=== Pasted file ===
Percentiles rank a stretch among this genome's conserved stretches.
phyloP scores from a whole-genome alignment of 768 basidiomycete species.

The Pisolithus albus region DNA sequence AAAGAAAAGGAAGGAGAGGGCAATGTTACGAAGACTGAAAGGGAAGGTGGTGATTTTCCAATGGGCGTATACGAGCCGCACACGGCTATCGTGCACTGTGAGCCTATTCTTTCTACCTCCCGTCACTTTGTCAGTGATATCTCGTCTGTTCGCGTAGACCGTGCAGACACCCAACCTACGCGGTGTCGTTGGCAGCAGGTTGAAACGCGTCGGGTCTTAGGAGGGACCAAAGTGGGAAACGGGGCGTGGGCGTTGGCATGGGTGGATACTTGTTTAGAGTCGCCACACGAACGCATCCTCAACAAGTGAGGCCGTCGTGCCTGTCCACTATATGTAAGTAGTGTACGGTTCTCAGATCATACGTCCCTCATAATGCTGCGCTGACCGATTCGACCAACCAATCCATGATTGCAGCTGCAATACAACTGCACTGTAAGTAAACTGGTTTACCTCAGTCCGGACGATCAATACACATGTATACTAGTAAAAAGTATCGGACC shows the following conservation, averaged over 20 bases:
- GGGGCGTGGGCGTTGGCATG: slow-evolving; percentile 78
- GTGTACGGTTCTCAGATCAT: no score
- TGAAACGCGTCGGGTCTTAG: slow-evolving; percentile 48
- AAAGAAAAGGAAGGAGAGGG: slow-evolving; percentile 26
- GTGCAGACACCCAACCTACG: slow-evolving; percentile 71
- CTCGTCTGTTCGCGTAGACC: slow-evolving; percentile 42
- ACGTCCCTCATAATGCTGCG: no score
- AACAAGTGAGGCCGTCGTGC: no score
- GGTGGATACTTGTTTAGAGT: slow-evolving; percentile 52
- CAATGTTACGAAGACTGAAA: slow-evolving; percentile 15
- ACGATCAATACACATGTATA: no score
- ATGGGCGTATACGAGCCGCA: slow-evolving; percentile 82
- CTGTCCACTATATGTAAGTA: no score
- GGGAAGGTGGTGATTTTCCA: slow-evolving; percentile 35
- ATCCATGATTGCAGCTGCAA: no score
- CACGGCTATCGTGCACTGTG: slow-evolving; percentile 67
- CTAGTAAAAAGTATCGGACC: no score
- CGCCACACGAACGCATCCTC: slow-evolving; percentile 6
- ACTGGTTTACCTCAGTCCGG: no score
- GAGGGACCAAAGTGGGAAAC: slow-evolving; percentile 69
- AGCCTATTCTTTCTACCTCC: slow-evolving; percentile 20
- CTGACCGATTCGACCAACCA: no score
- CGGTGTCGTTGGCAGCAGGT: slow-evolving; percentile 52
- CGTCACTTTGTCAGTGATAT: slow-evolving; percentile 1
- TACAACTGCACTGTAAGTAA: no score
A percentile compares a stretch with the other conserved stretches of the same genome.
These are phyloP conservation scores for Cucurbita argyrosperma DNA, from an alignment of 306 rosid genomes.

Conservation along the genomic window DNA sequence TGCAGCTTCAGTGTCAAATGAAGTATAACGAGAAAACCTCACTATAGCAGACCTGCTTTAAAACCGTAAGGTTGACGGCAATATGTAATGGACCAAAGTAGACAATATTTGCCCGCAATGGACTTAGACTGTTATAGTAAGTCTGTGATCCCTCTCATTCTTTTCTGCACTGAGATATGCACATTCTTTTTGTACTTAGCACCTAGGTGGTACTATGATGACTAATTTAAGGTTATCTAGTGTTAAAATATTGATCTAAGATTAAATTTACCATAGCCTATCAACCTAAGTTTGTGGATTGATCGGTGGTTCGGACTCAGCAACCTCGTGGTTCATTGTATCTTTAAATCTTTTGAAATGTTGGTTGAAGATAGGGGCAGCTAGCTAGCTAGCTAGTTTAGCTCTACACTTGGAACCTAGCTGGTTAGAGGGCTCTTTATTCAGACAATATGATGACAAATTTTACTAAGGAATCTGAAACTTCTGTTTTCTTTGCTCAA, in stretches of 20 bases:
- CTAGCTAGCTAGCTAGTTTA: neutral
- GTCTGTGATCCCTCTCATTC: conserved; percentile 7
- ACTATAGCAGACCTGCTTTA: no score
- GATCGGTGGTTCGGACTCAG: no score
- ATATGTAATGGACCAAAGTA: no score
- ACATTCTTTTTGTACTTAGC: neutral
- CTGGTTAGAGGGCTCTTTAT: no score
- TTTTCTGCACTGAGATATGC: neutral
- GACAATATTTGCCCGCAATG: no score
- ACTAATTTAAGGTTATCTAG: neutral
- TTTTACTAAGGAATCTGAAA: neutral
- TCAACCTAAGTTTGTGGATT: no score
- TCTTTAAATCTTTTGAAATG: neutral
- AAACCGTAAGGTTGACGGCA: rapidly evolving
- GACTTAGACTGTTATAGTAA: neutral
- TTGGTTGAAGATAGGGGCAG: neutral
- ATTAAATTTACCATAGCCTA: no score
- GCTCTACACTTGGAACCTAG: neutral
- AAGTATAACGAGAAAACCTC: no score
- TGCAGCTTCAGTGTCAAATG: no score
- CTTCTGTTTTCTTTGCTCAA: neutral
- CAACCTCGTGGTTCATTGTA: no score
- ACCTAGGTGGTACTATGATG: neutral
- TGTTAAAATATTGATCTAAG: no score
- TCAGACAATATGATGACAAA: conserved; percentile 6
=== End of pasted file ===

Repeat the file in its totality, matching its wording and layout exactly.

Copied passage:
Percentiles rank a stretch among this genome's conserved stretches.
phyloP scores from a whole-genome alignment of 768 basidiomycete species.

The Pisolithus albus region DNA sequence AAAGAAAAGGAAGGAGAGGGCAATGTTACGAAGACTGAAAGGGAAGGTGGTGATTTTCCAATGGGCGTATACGAGCCGCACACGGCTATCGTGCACTGTGAGCCTATTCTTTCTACCTCCCGTCACTTTGTCAGTGATATCTCGTCTGTTCGCGTAGACCGTGCAGACACCCAACCTACGCGGTGTCGTTGGCAGCAGGTTGAAACGCGTCGGGTCTTAGGAGGGACCAAAGTGGGAAACGGGGCGTGGGCGTTGGCATGGGTGGATACTTGTTTAGAGTCGCCACACGAACGCATCCTCAACAAGTGAGGCCGTCGTGCCTGTCCACTATATGTAAGTAGTGTACGGTTCTCAGATCATACGTCCCTCATAATGCTGCGCTGACCGATTCGACCAACCAATCCATGATTGCAGCTGCAATACAACTGCACTGTAAGTAAACTGGTTTACCTCAGTCCGGACGATCAATACACATGTATACTAGTAAAAAGTATCGGACC shows the following conservation, averaged over 20 bases:
- GGGGCGTGGGCGTTGGCATG: slow-evolving; percentile 78
- GTGTACGGTTCTCAGATCAT: no score
- TGAAACGCGTCGGGTCTTAG: slow-evolving; percentile 48
- AAAGAAAAGGAAGGAGAGGG: slow-evolving; percentile 26
- GTGCAGACACCCAACCTACG: slow-evolving; percentile 71
- CTCGTCTGTTCGCGTAGACC: slow-evolving; percentile 42
- ACGTCCCTCATAATGCTGCG: no score
- AACAAGTGAGGCCGTCGTGC: no score
- GGTGGATACTTGTTTAGAGT: slow-evolving; percentile 52
- CAATGTTACGAAGACTGAAA: slow-evolving; percentile 15
- ACGATCAATACACATGTATA: no score
- ATGGGCGTATACGAGCCGCA: slow-evolving; percentile 82
- CTGTCCACTATATGTAAGTA: no score
- GGGAAGGTGGTGATTTTCCA: slow-evolving; percentile 35
- ATCCATGATTGCAGCTGCAA: no score
- CACGGCTATCGTGCACTGTG: slow-evolving; percentile 67
- CTAGTAAAAAGTATCGGACC: no score
- CGCCACACGAACGCATCCTC: slow-evolving; percentile 6
- ACTGGTTTACCTCAGTCCGG: no score
- GAGGGACCAAAGTGGGAAAC: slow-evolving; percentile 69
- AGCCTATTCTTTCTACCTCC: slow-evolving; percentile 20
- CTGACCGATTCGACCAACCA: no score
- CGGTGTCGTTGGCAGCAGGT: slow-evolving; percentile 52
- CGTCACTTTGTCAGTGATAT: slow-evolving; percentile 1
- TACAACTGCACTGTAAGTAA: no score
A percentile compares a stretch with the other conserved stretches of the same genome.
These are phyloP conservation scores for Cucurbita argyrosperma DNA, from an alignment of 306 rosid genomes.

Conservation along the genomic window DNA sequence TGCAGCTTCAGTGTCAAATGAAGTATAACGAGAAAACCTCACTATAGCAGACCTGCTTTAAAACCGTAAGGTTGACGGCAATATGTAATGGACCAAAGTAGACAATATTTGCCCGCAATGGACTTAGACTGTTATAGTAAGTCTGTGATCCCTCTCATTCTTTTCTGCACTGAGATATGCACATTCTTTTTGTACTTAGCACCTAGGTGGTACTATGATGACTAATTTAAGGTTATCTAGTGTTAAAATATTGATCTAAGATTAAATTTACCATAGCCTATCAACCTAAGTTTGTGGATTGATCGGTGGTTCGGACTCAGCAACCTCGTGGTTCATTGTATCTTTAAATCTTTTGAAATGTTGGTTGAAGATAGGGGCAGCTAGCTAGCTAGCTAGTTTAGCTCTACACTTGGAACCTAGCTGGTTAGAGGGCTCTTTATTCAGACAATATGATGACAAATTTTACTAAGGAATCTGAAACTTCTGTTTTCTTTGCTCAA, in stretches of 20 bases:
- CTAGCTAGCTAGCTAGTTTA: neutral
- GTCTGTGATCCCTCTCATTC: conserved; percentile 7
- ACTATAGCAGACCTGCTTTA: no score
- GATCGGTGGTTCGGACTCAG: no score
- ATATGTAATGGACCAAAGTA: no score
- ACATTCTTTTTGTACTTAGC: neutral
- CTGGTTAGAGGGCTCTTTAT: no score
- TTTTCTGCACTGAGATATGC: neutral
- GACAATATTTGCCCGCAATG: no score
- ACTAATTTAAGGTTATCTAG: neutral
- TTTTACTAAGGAATCTGAAA: neutral
- TCAACCTAAGTTTGTGGATT: no score
- TCTTTAAATCTTTTGAAATG: neutral
- AAACCGTAAGGTTGACGGCA: rapidly evolving
- GACTTAGACTGTTATAGTAA: neutral
- TTGGTTGAAGATAGGGGCAG: neutral
- ATTAAATTTACCATAGCCTA: no score
- GCTCTACACTTGGAACCTAG: neutral
- AAGTATAACGAGAAAACCTC: no score
- TGCAGCTTCAGTGTCAAATG: no score
- CTTCTGTTTTCTTTGCTCAA: neutral
- CAACCTCGTGGTTCATTGTA: no score
- ACCTAGGTGGTACTATGATG: neutral
- TGTTAAAATATTGATCTAAG: no score
- TCAGACAATATGATGACAAA: conserved; percentile 6